A three part 2013 Sky TV documentary series written and presented by David Attenborough who returns to the Galapagos Islands for the fourth time and travels throughout the Islands to explain their history, evolution and the unique fauna. This 2D version (the one we have embedded above) was broadcast on Sky One, the series was initially filmed entirely in 3D (broadcast with the title Galapagos 3D). The series is notable for featuring the first known footage of the rare Galapagos pink land iguana, a species which was first discovered in 2009.
Attenborough observes a group of Galapagos tortoises in a mud pool on Isabela Island. In this episode he explains how the Islands came to be formed and why they are populated with such an unusual assortment of creatures that are unique to the Islands. The Islands were first formed 4 million years ago as volcanoes rising from the ocean floor, but how did the famous reptiles reach the Island?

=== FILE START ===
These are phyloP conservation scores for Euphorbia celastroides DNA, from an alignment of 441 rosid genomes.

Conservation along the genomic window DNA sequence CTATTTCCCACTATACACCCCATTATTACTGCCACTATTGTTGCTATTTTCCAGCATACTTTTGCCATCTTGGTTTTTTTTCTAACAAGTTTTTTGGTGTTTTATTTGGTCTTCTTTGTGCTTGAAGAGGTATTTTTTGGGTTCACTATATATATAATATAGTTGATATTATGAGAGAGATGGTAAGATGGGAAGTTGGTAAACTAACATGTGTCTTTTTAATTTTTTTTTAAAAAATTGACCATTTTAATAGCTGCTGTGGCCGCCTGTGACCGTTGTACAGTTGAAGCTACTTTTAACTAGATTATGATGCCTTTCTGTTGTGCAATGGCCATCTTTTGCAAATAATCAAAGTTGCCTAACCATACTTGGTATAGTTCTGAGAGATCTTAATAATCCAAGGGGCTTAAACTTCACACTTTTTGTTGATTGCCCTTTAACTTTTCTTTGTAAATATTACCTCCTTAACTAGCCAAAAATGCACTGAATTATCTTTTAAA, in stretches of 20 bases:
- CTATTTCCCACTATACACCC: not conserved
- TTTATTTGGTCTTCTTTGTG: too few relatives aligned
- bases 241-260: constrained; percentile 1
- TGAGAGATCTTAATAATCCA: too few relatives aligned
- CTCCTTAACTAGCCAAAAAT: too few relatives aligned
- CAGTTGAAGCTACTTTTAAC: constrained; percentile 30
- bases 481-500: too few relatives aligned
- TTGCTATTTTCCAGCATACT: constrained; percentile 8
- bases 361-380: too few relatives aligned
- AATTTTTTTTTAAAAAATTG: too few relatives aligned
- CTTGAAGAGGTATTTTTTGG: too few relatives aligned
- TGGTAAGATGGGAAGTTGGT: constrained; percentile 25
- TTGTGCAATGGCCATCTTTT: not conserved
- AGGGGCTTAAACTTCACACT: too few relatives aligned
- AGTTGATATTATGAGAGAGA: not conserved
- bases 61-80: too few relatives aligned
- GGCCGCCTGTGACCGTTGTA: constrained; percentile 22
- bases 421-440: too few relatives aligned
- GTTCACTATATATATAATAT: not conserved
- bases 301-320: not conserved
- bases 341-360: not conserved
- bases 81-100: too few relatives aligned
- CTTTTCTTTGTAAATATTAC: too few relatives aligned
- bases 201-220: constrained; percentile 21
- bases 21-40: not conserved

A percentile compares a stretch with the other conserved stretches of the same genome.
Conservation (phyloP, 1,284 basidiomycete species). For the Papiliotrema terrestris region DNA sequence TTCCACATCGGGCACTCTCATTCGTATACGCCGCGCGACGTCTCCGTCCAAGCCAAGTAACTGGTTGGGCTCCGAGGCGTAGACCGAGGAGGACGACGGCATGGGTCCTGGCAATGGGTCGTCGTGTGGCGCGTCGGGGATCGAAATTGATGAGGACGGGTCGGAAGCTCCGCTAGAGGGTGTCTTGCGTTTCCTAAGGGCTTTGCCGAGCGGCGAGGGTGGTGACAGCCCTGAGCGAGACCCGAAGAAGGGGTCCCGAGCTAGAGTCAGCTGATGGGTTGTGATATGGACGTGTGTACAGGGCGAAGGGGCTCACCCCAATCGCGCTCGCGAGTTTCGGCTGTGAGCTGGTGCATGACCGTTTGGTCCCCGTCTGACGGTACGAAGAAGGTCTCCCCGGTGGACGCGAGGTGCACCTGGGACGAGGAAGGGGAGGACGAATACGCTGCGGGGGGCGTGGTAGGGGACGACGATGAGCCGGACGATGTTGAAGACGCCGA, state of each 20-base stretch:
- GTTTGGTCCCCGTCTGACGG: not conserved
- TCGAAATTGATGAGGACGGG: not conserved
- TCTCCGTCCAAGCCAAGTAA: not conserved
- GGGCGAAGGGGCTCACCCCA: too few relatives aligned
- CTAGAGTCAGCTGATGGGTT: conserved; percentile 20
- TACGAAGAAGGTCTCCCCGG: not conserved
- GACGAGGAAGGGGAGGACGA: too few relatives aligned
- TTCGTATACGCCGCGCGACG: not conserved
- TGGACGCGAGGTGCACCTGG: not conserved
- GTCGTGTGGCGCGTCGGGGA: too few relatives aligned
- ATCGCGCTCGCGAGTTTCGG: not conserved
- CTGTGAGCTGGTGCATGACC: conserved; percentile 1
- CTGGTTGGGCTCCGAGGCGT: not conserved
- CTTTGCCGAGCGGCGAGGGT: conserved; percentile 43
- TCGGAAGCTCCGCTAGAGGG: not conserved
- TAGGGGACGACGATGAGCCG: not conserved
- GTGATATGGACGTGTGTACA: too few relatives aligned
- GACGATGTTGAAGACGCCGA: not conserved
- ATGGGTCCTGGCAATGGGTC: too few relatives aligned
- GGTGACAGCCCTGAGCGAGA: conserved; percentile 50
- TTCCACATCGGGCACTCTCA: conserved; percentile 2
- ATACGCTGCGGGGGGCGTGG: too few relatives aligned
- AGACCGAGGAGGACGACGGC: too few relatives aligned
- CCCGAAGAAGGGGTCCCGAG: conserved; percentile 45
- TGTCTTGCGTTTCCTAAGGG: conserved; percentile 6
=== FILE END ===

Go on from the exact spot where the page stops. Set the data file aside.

The second episode considers how the plants and animals which found themselves on the Island managed to adapt to the extreme conditions that they found themselves in? Marine Iguanas for example had to adapt to feeding on seaweed near to the shoreline and evolve to expel salt from a special gland. Scientists exploring lava tunnels which run under the Islands are still discovering new species!
In the third and final episode David Attenborough explains why the Islands have the largest number of unique species in proportion to any other place on the planet, and it goes much deeper than the absence of any large land predators. In the closing sequences he is filmed with Lonesome George, the last surviving Pinta Island tortoise. He died just two weeks later.
If you would like to learn more about the nature of the Galapagos, the history of the Islands, and the role that it has played in human history and in shaping our understanding of the world then consider purchasing the Paul D. Stewart book Galápagos: The Islands That Changed the World, available in paperback format only.